Remember the film "The Great Race" (1965), with Jack Lemmon and Tony Curtis as contending racers in the early automobile era? Ra- dio listeners can tune in a modern version of the event via WXCY-FM (103.7) in Havre de Grace on the Fourth of July.
Tydings Park, in this town on the Susquehanna River, is the only Maryland stopover of the third annual "Great American Road Race," in which 100 vintage and antique autos are racing from Ottawa, Canada, to Mexico City.
WXCY morning deejays Rico and Burt plan live coverage of the arrival of the cars from 5:30 a.m.-10 a.m. on Tuesday.
The vehicles and their two-person teams are expected to arrive at about 6:30 a.m. A parade through town is planned, and the cars will be on display for about three hours as part of the Havre de Grace Independence Day celebrations.
For information, call the station at (410) 939-1100.
The anniversary of America's founding has spurred National Public Radio to launch a monthlong series, "Democracy in America."
Beginning Monday, daily installments of NPR news programs, "Morning Edition," "All Things Considered" and "Weekend Edition," will feature reports examining the state of democratic values and institutions in the nation.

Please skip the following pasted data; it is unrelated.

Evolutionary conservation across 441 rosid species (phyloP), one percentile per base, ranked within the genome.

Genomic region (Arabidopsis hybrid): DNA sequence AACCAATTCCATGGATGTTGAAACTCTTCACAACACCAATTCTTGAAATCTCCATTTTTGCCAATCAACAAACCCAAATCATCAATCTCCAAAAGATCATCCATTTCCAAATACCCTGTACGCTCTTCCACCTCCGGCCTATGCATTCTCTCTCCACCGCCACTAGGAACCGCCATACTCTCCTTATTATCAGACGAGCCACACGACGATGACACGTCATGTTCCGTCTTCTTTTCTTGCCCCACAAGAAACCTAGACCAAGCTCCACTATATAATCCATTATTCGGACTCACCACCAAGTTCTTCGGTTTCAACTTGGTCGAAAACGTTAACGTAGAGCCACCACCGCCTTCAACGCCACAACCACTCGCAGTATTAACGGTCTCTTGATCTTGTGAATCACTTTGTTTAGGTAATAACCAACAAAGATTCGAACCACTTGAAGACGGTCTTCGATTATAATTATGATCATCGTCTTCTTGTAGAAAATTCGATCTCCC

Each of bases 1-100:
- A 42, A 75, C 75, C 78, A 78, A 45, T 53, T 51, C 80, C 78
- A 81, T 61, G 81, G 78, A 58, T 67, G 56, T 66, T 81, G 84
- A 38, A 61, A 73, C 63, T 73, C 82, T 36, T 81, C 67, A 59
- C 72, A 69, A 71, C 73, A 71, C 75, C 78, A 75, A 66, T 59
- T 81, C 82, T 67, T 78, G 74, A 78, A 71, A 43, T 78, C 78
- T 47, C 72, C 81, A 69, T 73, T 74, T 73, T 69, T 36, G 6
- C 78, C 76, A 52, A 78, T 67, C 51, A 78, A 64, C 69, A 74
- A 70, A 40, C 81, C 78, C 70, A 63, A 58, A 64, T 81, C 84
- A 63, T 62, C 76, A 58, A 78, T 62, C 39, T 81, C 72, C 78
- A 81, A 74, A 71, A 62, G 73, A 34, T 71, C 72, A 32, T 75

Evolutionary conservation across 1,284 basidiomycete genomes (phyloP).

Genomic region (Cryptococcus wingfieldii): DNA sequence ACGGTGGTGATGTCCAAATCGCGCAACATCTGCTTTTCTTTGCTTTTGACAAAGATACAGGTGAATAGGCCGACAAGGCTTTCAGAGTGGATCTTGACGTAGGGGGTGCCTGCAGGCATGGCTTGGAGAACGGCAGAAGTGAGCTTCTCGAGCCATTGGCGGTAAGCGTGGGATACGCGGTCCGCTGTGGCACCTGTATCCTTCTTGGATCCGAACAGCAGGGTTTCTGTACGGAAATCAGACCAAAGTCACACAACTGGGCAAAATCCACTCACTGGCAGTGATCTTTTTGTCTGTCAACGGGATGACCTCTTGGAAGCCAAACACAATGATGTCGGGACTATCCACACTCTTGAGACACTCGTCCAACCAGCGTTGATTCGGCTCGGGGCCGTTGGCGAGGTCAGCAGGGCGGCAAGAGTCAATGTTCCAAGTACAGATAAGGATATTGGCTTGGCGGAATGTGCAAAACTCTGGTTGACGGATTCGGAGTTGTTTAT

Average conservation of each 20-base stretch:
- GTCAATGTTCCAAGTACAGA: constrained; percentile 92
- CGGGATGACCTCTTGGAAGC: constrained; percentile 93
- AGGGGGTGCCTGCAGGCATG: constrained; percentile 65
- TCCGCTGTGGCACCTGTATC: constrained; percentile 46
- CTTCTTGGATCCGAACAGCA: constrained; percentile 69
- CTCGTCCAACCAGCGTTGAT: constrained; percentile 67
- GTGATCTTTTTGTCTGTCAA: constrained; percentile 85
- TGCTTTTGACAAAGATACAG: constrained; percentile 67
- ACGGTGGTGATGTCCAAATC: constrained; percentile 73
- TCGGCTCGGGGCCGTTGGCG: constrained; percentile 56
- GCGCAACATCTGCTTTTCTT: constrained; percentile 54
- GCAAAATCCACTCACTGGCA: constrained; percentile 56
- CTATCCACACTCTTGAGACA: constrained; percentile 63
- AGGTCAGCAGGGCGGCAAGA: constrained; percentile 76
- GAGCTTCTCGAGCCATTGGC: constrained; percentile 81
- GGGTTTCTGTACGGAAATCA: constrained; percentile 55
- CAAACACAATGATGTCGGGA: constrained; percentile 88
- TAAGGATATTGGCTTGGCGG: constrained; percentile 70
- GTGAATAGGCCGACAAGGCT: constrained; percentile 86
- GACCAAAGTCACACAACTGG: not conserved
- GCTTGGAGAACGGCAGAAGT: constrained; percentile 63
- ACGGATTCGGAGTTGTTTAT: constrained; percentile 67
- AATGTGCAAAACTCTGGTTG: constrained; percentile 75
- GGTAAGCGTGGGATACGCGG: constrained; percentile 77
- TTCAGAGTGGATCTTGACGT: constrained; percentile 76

Among other stories, correspondents plan a series of reports from Durham, N.C., chosen as a typical urban laboratory to examine the functioning of government, education and media.
The NPR programs are heard in Baltimore on WJHU-FM (88.1).
Speaking of NPR, a new book that is based on a quarter-century of the network's reporting offers a fascinating capsule portrait of America.
"Listening to America: Twenty-Five Years in the Life of a Nation" (Houghton Mifflin, $24.95) was compiled by correspondent Linda Wertheimer, who has been with NPR since its first day on the air in 1971.
Like the first annual edition of "NPR Interviews," which was published late last year (Houghton Mifflin, $24.95), the book consists of from-the-air transcripts, including news reports, interviews and contributor essays.
A dip into any year's chapter offers a vivid time capsule. Curiously, the voices that speak most eloquently are not those of presidents and policy-makers, nor even those of the correspondents. Rather, they are those of ordinary citizens, interviewed in reaction to the news of the day.
For example, On Aug. 9, 1974, the day President Nixon resigned from office in the wake of Watergate, NPR affiliates opened their phones to listeners across the United States. The resulting range of opinions presents a stunning portrait of a polarized, puzzled nation.
Gov. Parris N. Glendening is the scheduled guest on "The Marc Steiner Show" at 7:30 p.m. Wednesday on WJHU-FM (88.1), marking his third monthly appearance.